Through Andrée’s bemused reaction we learn more about Sylvie, as well as the mysteries that sit at the heart of intimate human relationships. And yes, there’s an erotic undertow, but it remains inchoate. Sylvie is not so much jealous of Andrée’s “non-platonic kisses” with others as struck by what they give Andrée access to. “Well informed” about sex, Sylvie professes that her body “had dreamed its dreams,” but there was a “passageway between the heart and the body that remained a mystery” to her.

Sylvie’s maturity is marked in other ways. She comes to understand her family’s downward mobility as a kind of liberation — “I was obliged to go out and work; the problems that tormented Andrée didn’t concern me.” Early on, Sylvie abandons God, though it’s her continuing respect for “Christian morality” that draws her to her first university friend, the brilliant Pascal Blondel (based on Maurice Merleau-Ponty, who would go on to become the leading philosopher of phenomenology). Blondel is affectionately depicted by Beauvoir as a serious-minded, but intensely loving and lovable young man, and when Andrée and Pascal fall in love, Sylvie is “not jealous” and instead marvels at how her friends ripen into better versions of themselves.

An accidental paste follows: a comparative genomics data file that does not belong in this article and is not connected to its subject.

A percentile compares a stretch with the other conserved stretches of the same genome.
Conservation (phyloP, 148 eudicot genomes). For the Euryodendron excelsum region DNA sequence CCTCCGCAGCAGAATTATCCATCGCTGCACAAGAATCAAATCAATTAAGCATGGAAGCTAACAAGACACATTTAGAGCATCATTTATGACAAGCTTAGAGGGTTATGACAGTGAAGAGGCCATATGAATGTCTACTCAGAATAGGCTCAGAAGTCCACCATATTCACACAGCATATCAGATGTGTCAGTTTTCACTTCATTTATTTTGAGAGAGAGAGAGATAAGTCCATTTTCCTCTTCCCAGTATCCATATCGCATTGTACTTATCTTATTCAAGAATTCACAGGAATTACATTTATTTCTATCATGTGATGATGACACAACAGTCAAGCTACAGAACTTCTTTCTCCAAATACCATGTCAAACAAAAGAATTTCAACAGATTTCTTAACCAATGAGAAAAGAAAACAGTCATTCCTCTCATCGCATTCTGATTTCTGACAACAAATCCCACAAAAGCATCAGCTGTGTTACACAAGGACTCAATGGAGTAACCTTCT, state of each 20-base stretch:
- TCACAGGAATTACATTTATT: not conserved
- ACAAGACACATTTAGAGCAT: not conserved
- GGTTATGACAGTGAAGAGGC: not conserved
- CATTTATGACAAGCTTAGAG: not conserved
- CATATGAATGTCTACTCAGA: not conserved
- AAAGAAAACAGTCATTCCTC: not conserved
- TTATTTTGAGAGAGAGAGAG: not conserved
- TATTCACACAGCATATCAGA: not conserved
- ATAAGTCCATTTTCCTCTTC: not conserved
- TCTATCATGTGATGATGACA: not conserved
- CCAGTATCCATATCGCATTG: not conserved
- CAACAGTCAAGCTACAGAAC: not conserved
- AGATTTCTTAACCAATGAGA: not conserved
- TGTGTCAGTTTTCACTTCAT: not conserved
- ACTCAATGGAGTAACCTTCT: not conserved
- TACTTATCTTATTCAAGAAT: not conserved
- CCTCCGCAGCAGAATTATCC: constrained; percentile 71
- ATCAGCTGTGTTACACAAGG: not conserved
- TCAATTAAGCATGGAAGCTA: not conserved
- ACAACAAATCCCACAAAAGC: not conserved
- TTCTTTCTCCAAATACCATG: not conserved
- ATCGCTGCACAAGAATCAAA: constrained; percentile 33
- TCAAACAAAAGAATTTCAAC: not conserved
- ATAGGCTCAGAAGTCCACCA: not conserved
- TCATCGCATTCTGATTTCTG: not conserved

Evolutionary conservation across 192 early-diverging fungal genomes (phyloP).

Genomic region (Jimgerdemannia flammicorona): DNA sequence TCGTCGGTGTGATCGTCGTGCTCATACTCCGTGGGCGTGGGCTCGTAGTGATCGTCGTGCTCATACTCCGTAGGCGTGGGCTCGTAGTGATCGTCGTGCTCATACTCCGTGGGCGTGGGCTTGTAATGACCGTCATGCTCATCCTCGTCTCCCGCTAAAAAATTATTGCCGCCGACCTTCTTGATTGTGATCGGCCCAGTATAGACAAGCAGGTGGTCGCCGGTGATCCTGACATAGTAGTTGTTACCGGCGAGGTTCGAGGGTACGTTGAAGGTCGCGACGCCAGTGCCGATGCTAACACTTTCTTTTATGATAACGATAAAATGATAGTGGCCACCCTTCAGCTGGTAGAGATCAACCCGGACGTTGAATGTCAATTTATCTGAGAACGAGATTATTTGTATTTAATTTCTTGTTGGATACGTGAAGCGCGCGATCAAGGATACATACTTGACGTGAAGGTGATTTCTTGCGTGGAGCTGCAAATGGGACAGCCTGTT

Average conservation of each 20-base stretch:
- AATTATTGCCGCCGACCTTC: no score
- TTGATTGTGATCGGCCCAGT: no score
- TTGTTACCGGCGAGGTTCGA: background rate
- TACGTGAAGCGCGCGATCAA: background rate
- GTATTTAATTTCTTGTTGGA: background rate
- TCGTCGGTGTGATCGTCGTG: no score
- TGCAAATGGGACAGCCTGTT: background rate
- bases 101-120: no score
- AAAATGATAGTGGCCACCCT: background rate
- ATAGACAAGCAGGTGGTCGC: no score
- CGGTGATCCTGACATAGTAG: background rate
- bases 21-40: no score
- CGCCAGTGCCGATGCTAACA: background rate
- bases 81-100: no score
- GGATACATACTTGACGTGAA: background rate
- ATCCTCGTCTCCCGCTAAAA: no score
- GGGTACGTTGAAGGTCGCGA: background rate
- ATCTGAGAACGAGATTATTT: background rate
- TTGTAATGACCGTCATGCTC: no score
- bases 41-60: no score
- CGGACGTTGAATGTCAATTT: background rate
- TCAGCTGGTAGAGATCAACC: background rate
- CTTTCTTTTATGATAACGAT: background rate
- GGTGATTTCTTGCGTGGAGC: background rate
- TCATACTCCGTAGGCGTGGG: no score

The joys and tragedies of the second half of The Inseparables orbit around the love affair of Andrée and Pascal, but while the plot resembles melodrama, its execution is an exquisite meditation on the costs of societal constraints on human freedom — especially that of young women. That Andrée was raised to make a good marriage on her family’s terms is presented as her doom, but there is deep loss for Sylvie too. When she sees Andrée cry for the first time, Sylvie wants “to take her hand, make some gesture, but I was imprisoned by our strict upbringing and I didn’t make a move.”

Apparently not published in her lifetime because Beauvoir felt the book too “intimate,” The Inseparables is far more than an abandoned curiosity. The novella firmly belongs in the precious canon of fiction about female friendship, most recently perfected by Elena Ferrante. Above all, in The Inseparables Beauvoir honours her first impressions of her first true love: “Secretly I thought to myself that Andrée was one of those prodigies about whom, later on, books would be written.” •